Baci Takes Bankruptcy Stage

Baci Management, a partner with troubled Worldwide Entertainment in Baci Worldwide, filed for liquidation under federal Chapter 7 bankruptcy proceedings in a Baltimore district court March 19th.

The Towson, Md.-based company staged Broadway-style touring productions and its affiliate, Performing Arts Productions, recently canceled a subscription series at Baltimore’s Lyric Opera House and other theatres, leaving hundreds of ticketholders in the lurch. Baci and Performing Arts Productions simultaneously filed bankruptcy petitions.

Baci Management declared assets of $289,643 and liabilities of more than $4.9 million, according to U.S. Bankruptcy Court documents. Unsecured creditor claims account for almost $4.6 million of those liabilities and, in its filing, Baci stated it expected no funds to be available to reimburse those claims after exempt property and administrative expenses are paid.

More than 200 creditors, mostly radio stations and other advertising media, have filed claims against Baci. Among them is Michael I. Goldberg, the court-appointed receiver for promoter Jack Utsick’s Worldwide Entertainment, who has filed a claim for $10,000; and Detroit’s Fox Theatre for $117,000.

Baci Management President Nicholas Litrenta lists a claim for $595,487 in "miscellaneous monetary contributions" to the corporation. Calls to Baci Management are answered by a recording stating "at the customer’s request" the phone number has been temporarily disconnected.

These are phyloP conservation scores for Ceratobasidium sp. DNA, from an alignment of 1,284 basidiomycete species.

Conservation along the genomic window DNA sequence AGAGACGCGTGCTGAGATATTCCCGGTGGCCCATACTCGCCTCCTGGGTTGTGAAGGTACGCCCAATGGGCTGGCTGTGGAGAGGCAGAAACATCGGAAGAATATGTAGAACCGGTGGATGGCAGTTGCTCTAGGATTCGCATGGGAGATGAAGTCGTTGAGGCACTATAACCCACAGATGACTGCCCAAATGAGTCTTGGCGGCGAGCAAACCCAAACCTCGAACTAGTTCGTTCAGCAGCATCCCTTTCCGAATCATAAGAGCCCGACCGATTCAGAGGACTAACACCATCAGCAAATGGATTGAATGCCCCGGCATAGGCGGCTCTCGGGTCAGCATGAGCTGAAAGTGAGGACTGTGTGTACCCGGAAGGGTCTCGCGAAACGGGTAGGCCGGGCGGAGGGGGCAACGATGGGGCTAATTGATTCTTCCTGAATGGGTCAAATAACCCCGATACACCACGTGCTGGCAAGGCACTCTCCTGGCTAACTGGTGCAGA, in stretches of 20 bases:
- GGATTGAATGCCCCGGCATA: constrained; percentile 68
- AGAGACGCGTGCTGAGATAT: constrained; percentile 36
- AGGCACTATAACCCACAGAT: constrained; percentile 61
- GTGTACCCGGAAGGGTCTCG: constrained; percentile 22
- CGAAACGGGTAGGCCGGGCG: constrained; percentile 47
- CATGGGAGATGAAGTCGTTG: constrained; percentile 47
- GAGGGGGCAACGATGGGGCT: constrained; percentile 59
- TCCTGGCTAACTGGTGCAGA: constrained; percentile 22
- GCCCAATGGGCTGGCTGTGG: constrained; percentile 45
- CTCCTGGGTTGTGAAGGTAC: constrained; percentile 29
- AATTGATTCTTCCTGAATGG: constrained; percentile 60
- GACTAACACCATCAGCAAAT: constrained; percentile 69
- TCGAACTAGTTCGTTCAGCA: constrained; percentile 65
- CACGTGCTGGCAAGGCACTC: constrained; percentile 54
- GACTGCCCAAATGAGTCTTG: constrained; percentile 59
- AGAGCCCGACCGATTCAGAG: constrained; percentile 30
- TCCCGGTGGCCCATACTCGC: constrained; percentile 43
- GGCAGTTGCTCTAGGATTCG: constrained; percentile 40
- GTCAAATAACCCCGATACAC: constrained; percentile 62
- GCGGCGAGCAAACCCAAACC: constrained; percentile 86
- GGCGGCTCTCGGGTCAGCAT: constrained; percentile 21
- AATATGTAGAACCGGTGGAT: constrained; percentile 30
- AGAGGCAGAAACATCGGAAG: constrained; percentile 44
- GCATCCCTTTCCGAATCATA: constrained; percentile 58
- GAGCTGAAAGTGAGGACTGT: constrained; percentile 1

The company’s only real asset is a $270,332 set and props for "Beauty and the Beast." George Liebmann, the bankruptcy trustee, told the Washington Post, "I don’t think there’s a lot of value there."

The trustee added there might be more value in so-called preference claims – recovering money that Baci paid to debtors within 90 days of its bankruptcy filing or to insiders within the past year. These funds would be used to reimburse "consumer-deposit claimants," the legal name for ticketholders who lost their money, according to the Post.

Liebmann said he wants to give priority to the jilted subscribers and is seeking lists of spurned ticket buyers so he can establish a reimbursement schedule, the paper said.

"It’s utterly impossible to predict how much we’ll recover and how many people are out there [eligible for reimbursement] and how many of those will take the trouble to file claims," Liebmann said.

In addition to creditor claims in the bankruptcy petition, the Maryland attorney general is reportedly mediating 77 other complaints against Baci.

Baci’s statement of financial affairs disclosed that after bringing in more than $19 million in 2005 income, the company took a nosedive in 2006 with $6.15 million. Despite having scheduled shows in 2007 – now canceled – Baci declares no income for the year.